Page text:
Sidney Nolan: Inferno. Canberra Museum and Gallery. Until July 9, 2022. cmag.com.au.
Sidney Nolan was given to making grand statements on the nature of humanity through his art - a commentary on the human condition viewed within a historic context. Themes in his oeuvre ranged from Ned Kelly as a rebel and fugitive from justice, the heroic Anzacs senselessly dying at Gallipoli, through to Greek mythology touching on eternal themes of human existence.
In 1966, aged 49, Nolan painted a grand nine-panel frieze simply titled Inferno, a painting that was valued by the artist, included by him in his early retrospectives, and it was retained in the artist's collection. Following Nolan's death in 1992, it has been toured by the artist's estate to various venues including the Art Gallery of South Australia and it now forms the focal point of an intriguing exhibition at the Canberra Museum and Gallery (CMAG).
The title, Inferno, alludes to the first part of the great love poem of the Italian Renaissance, Dante's Divine Comedy, where the poet physically and metaphysically is guided from hell to purgatory and finally to paradise to catch a glimpse of his beloved Beatrice. Allegorically, it also represents the passage of the soul, after death, to God.
CMAG director Dr Sarah Schmidt has cleverly created for this painting a niche within Nolan's other work held in the museum's Commonwealth Nolan Collection - including the magnificent drawings from For the term of his natural life series, a screenprint from the Inferno series and other work - to make the point that the huge painting was Nolan's manifesto on human suffering through the ages and that it is equally relevant today as it was when Nolan made it. Through detailed wall texts, Schmidt has brought together different interpretations of the painting made by scholars over the years and comments on some of the painting's possible sources.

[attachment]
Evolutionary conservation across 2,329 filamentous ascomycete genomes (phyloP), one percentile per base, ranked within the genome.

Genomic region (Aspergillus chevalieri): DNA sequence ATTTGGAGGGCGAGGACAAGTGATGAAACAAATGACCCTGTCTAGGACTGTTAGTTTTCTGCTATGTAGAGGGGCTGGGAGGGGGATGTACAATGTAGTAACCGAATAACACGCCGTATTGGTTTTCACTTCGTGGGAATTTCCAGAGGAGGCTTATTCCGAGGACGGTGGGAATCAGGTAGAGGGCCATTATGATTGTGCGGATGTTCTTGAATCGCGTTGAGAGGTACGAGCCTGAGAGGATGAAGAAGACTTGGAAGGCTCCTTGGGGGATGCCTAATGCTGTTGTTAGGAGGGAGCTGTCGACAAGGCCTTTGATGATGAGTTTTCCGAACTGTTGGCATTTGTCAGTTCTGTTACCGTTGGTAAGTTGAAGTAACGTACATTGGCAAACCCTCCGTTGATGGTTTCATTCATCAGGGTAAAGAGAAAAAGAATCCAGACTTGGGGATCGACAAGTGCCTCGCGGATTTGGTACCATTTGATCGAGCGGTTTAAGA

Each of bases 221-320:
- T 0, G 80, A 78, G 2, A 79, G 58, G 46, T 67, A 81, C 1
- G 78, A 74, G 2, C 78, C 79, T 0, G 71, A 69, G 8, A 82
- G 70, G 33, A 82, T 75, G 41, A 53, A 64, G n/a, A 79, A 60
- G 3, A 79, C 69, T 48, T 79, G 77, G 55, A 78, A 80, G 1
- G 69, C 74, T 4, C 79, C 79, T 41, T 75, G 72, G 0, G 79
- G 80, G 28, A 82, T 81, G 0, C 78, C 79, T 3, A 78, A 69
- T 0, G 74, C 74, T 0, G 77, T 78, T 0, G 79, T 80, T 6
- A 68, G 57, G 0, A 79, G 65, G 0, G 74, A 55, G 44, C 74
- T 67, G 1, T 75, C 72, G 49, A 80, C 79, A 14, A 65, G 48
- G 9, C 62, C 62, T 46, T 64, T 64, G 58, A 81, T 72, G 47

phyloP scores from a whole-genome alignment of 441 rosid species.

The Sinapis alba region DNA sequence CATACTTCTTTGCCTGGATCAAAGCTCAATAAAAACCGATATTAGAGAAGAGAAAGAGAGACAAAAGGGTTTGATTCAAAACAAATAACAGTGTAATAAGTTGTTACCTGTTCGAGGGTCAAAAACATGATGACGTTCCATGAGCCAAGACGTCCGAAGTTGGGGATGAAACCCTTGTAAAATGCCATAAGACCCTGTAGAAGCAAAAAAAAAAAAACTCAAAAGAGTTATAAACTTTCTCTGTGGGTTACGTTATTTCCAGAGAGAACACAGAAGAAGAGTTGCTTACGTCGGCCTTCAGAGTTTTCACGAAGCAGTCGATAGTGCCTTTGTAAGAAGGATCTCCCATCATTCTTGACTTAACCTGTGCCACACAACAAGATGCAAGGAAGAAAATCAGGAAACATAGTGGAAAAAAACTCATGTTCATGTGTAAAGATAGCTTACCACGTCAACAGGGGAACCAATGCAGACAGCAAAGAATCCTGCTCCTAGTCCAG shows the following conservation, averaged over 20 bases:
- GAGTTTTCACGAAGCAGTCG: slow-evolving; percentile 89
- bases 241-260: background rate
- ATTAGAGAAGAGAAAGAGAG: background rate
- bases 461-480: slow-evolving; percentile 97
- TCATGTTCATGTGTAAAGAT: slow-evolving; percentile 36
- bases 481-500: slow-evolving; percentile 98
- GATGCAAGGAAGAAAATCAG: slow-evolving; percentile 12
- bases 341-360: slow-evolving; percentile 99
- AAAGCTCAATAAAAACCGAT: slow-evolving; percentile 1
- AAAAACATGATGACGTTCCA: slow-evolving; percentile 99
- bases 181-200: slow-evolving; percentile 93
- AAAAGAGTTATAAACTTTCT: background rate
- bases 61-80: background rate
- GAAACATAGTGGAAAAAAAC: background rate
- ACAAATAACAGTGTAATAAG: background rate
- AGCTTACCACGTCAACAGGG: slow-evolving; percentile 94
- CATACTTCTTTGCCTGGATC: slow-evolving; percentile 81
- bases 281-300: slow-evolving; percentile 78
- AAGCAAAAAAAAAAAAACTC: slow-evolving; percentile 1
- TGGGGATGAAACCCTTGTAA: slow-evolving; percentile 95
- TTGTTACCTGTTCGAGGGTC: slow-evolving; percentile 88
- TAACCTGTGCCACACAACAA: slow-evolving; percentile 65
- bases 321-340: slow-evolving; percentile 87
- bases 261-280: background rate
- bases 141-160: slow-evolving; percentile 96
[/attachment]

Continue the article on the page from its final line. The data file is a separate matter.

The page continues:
How are we to respond today to Nolan's Inferno? Its dimensions are mesmerising so that you cannot capture the whole canvas in a single glance and yet it stubbornly refuses to break down into segments. It is a monumental epic, a statement about pain and the inhumanity that people are capable of inflicting on other people - a statement that has no beginning or end. Like Dante, Nolan loaded his hell with victims of a personal vendetta and noted at the time that he could "use inside Heide as hell". A few years before painting the Inferno, Nolan commented in a letter to Albert Tucker on the atmosphere at Heide and the "demonic effect of the Reeds". However, the painting, as in much of Nolan's best work, goes considerably beyond the local and particular to embrace the general and universal.
Nolan felt that he achieved something significant in the big painting for in the following year, 1967, he made nine colour screenprints simply titled Inferno with Chris Prater, the genius printer in London who revolutionised the art form. One of these, Inferno viii, is included in the present exhibition.
Nolan was ridiculously prolific with an estimated 35,000 paintings to his credit, not to mention the many thousands of drawings, prints, stage set designs and three-dimensional works. Many of his works are best forgotten and when I confronted him about the sheer volume of his production, his response was laconic, "Posterity is a bitch, she'll take what she wants". The Inferno painting is big, problematic, challenging, but very memorable, and I suspect it will remain on Nolan's shortlist of major works well into the future.
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